Python has a math module that provides most of the familiar mathematical functions. A module is a file that contains a collection of related functions.
Before we can use the functions in a module, we have to import it with an import statement:
>>> import math
This statement creates a module object named math. If you display the module object, you get some information about it:
>>> math <module 'math' (built-in)>
The module object contains the functions and variables defined in the module. To access one of the functions, you have to specify the name of the module and the name of the function, separated by a dot (also known as a period). This format is called dot notation.
>>> ratio = signal_power / noise_power >>> decibels = 10 * math.log10(ratio) >>> radians = 0.7 >>> height = math.sin(radians)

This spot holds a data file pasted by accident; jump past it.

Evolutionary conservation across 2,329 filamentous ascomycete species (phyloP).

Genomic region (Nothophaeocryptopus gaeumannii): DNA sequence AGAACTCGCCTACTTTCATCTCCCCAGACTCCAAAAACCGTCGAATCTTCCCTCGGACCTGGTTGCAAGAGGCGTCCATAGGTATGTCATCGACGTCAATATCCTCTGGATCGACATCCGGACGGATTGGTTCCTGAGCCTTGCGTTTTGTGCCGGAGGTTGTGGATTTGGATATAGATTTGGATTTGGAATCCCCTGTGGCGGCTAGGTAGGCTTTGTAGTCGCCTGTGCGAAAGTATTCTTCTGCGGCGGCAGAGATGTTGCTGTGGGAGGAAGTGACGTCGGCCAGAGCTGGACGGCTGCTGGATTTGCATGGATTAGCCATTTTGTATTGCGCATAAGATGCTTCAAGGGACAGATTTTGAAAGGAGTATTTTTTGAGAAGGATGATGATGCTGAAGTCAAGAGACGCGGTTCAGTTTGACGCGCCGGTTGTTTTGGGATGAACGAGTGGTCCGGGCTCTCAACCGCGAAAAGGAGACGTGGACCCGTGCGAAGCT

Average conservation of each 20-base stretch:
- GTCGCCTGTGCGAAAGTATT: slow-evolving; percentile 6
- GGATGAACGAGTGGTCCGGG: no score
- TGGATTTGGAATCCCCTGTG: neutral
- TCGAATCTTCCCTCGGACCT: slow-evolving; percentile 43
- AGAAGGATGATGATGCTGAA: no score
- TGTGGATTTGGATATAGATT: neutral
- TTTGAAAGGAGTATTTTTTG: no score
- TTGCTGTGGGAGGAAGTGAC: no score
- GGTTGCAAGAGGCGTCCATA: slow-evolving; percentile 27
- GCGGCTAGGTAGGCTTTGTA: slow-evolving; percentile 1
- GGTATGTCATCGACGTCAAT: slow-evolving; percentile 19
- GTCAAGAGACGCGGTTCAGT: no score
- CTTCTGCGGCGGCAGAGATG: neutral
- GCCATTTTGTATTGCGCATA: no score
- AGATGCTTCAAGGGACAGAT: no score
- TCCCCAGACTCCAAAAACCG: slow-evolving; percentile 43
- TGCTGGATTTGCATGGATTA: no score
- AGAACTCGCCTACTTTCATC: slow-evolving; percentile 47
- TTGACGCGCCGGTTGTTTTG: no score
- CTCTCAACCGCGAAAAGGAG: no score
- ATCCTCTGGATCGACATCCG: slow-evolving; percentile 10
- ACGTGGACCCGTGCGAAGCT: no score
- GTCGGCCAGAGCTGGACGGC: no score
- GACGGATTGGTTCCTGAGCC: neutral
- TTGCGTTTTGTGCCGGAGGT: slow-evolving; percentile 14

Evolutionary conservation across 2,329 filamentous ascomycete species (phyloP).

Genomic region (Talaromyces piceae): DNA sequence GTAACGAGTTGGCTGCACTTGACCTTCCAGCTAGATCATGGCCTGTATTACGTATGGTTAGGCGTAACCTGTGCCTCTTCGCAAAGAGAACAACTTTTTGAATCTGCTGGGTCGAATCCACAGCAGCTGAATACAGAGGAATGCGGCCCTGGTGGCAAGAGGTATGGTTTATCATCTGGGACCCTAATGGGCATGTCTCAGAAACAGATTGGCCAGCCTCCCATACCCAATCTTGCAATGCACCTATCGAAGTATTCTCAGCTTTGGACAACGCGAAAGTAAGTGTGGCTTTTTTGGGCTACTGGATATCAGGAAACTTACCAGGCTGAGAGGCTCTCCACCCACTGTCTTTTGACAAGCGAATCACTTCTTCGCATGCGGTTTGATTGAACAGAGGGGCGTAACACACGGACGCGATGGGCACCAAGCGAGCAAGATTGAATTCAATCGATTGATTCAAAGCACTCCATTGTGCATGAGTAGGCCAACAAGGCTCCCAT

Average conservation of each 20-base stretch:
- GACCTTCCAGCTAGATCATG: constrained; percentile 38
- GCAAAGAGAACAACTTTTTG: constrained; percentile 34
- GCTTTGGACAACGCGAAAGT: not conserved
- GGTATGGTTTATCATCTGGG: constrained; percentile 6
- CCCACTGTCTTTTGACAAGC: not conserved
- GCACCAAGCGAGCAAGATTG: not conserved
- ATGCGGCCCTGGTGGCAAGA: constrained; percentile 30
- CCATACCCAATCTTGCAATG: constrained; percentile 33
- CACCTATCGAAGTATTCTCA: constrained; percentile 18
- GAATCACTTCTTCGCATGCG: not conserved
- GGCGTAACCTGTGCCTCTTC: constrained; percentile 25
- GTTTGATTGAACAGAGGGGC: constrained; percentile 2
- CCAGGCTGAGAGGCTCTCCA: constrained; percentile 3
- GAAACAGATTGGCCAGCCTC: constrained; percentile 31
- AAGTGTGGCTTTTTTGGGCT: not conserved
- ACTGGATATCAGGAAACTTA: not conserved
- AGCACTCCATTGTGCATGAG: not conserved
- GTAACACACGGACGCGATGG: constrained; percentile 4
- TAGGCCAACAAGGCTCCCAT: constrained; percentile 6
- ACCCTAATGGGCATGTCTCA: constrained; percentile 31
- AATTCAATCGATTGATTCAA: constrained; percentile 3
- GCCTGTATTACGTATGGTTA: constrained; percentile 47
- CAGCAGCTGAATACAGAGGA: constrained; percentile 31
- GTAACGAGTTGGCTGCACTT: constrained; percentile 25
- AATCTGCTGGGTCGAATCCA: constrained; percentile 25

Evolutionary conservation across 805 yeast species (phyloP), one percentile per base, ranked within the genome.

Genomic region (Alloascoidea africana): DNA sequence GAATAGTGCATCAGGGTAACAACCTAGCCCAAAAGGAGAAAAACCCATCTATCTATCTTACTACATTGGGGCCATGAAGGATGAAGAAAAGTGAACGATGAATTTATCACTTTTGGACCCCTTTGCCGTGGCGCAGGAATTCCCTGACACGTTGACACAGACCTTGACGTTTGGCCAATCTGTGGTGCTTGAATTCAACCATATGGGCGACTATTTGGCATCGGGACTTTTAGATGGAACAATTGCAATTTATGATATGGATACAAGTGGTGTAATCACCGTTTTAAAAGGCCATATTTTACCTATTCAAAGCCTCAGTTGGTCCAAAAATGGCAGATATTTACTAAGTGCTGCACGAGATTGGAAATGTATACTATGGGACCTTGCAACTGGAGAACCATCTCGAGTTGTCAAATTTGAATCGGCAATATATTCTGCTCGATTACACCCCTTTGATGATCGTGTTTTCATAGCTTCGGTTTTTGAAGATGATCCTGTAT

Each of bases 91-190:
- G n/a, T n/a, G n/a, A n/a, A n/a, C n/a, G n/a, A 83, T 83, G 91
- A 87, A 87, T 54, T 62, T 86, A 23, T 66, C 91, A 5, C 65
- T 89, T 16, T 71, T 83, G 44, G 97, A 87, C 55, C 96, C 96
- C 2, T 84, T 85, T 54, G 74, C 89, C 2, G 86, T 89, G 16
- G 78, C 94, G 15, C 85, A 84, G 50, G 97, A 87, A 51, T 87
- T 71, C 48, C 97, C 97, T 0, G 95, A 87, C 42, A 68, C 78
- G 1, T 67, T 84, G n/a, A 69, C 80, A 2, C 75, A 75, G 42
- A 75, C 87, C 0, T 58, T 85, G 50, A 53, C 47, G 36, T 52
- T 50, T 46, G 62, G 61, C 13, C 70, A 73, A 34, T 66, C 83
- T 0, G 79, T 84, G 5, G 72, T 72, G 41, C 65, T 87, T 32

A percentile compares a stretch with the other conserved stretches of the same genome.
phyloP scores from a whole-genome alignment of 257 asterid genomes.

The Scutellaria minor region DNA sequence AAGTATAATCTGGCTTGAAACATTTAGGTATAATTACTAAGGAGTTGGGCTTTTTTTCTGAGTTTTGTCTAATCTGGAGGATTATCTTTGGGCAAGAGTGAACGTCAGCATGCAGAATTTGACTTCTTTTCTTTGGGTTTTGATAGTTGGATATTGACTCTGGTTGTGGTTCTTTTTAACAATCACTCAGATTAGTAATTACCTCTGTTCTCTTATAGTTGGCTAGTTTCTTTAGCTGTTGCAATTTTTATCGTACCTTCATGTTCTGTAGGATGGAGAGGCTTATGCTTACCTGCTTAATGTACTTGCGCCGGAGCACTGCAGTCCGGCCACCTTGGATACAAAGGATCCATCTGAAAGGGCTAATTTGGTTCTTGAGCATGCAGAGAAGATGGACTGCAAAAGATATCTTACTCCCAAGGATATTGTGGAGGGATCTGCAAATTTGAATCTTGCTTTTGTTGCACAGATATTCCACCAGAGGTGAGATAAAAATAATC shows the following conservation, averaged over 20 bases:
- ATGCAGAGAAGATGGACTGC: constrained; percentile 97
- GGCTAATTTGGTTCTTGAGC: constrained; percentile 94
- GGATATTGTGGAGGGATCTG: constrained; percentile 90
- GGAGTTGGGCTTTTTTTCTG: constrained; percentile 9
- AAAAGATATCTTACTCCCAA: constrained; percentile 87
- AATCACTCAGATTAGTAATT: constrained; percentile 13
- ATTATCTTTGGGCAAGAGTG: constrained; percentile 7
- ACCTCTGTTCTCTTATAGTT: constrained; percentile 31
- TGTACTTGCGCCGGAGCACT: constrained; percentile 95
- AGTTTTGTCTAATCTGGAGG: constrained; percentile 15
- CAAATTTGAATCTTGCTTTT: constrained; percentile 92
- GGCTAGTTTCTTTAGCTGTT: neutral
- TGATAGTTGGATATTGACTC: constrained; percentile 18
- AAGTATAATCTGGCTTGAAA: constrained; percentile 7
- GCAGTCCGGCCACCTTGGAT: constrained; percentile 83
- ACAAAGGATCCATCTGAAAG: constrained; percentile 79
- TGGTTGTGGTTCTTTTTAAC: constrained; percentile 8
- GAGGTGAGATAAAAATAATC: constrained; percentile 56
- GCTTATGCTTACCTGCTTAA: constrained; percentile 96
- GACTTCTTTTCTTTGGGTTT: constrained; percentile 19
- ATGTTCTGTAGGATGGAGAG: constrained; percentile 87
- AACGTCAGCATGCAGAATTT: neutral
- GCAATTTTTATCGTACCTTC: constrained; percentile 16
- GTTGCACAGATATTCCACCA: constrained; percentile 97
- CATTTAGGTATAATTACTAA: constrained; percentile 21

The first example uses
math.log10 to compute a signal-to-noise ratio in decibels (assuming that
noise_power are defined). The math module also provides
log, which computes logarithms base
The second example finds the sine of
radians. The variable name
radians is a hint that
sin and the other trigonometric functions (
tan, etc.) take arguments in radians. To convert from degrees to radians, divide by 180 and multiply by \(\pi\):
>>> degrees = 45 >>> radians = degrees / 180.0 * math.pi >>> math.sin(radians) 0.707106781187
math.pi gets the variable
pi from the math module. Its value is a floating-point approximation of \(\pi\), accurate to about 15 digits.
If you know trigonometry, you can check the previous result by comparing it to the square root of two divided by two:
>>> math.sqrt(2) / 2.0 0.707106781187